Irish Setter

The Irish Setter is an elegant bird dog with a large build. Rectangular in shape, it is longer than it is tall. A sturdy dog, it has style and grace and at the same time is an excellent athlete. Its head is long and lean with a defined muzzle and long, thin ears set low and back on the head. Its almond shaped brown eyes give it a soft expression, and its nose is either black or chocolate. The dog has either a scissor or even bite. The tail is long, tapered and feathered, carried straight out horizontally from the body or curved slightly upward. Its coat is long and smooth, and hair on the ears is silky. The coat is straight all around the body with feathering behind the legs and on the belly and tail. The color is a beautiful mahogany or chestnut red.

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Fast Facts

Sporting
12 - 14 years
Ireland
18th century
70 lb
60 lb
27"
25"
Irish Settr, Irish Setter or Irish Seter
Irish Red Setter, Red Setter

Irish Setter Temperament

The Irish Setter is an energetic, friendly and responsive breed that gets along with adults, children and other animals alike....

The Irish Setter approaches life with a can do attitude, and its positive good humor is a distinguishing characteristic of the breed. This dog is almost never vicious or aggressive, but it does have a habit of playing rough and is not recommended for small children. If trained consistently and given sufficient exercise, this loveable dog can be the perfect family pet.

Caring For a Irish Setter

The exercise requirements of the Irish Setter make it a bad choice for apartment living....

It needs a large yard to stretch its legs and does best in the country with fields and forests to roam. These dogs should be able to run free at some point every day or go for a long walk or jog. If it does not get exercised enough the Irish Setter can become misbehaved and destructive. This breed is an average shedder that requires daily brushing in order to prevent matting and to get rid of burrs. Health concerns in this breed include canine hip dysplasia, progressive retinal atrophy and gastric torsion. Less pressing concerns include hypothyroidism, osteosarcoma, panosteitis and megaesophagus.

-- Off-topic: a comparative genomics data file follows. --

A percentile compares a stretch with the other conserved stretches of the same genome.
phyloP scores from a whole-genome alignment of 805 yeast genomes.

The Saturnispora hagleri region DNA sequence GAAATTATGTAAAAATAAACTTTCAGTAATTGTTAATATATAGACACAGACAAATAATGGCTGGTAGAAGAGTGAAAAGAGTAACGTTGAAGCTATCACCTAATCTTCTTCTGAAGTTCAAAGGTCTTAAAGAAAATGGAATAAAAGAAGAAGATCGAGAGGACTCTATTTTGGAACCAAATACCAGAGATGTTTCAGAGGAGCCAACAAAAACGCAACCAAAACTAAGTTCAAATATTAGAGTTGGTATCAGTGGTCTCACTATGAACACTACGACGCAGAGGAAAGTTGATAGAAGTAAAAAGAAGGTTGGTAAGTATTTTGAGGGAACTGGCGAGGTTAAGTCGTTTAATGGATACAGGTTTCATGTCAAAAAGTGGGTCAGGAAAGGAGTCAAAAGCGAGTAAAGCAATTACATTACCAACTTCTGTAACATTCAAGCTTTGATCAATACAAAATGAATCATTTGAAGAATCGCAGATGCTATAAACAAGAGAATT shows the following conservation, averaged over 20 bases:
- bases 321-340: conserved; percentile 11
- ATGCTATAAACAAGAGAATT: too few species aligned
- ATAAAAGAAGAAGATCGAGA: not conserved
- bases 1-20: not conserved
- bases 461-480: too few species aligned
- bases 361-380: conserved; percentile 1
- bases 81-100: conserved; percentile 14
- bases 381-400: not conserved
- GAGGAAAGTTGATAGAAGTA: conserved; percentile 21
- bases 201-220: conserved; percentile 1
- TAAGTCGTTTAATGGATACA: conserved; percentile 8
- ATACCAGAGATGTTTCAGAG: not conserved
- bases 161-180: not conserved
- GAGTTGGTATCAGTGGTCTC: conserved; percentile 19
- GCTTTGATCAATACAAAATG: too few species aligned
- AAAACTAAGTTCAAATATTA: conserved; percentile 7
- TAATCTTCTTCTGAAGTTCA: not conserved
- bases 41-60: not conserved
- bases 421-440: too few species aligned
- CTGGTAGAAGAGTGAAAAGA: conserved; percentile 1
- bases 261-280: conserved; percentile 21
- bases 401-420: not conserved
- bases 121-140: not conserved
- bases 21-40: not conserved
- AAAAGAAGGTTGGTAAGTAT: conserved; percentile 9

Irish Setter History

A Brief History of the Irish Setter

The Irish Setter came about in the 18th century from a mix of several breeds, including the Irish Terrier and Water Spaniel, Pointer, Gordon Setter and English Setter....

This new breed was a skilled bird dog with a powerful nose, and by the 1850s it had spread throughout Britain and Ireland, and was beginning its trans-Atlantic voyage to America. Irish Setters of red and white coloring had existed longer than the solid red setter, but beginning in the 19th century it was decided by dog fanciers that solid red was the only acceptable color. This preference became even more pronounced as the breed began to enter dog shows. The metamorphosis of the Irish Setter from hunter to show dog began in the 1860s and was largely the result of a particularly elegant Irish Setter named Palmerston. Labeled as being too pretty to be a worthy hunting dog, Palmerston was abandoned by his owner and adopted by another man who appreciated this unique setter. Palmerston became phenomenally successful as a show dog, and sired countless offspring – so much, in fact, that virtually every modern Irish Setter can be counted among his descendants. During the 1970s, the Irish Setter was among the most popular breeds in America, though today the dog is rarely in the top third. The Irish Setter was recognized by the American Kennel Club in 1878.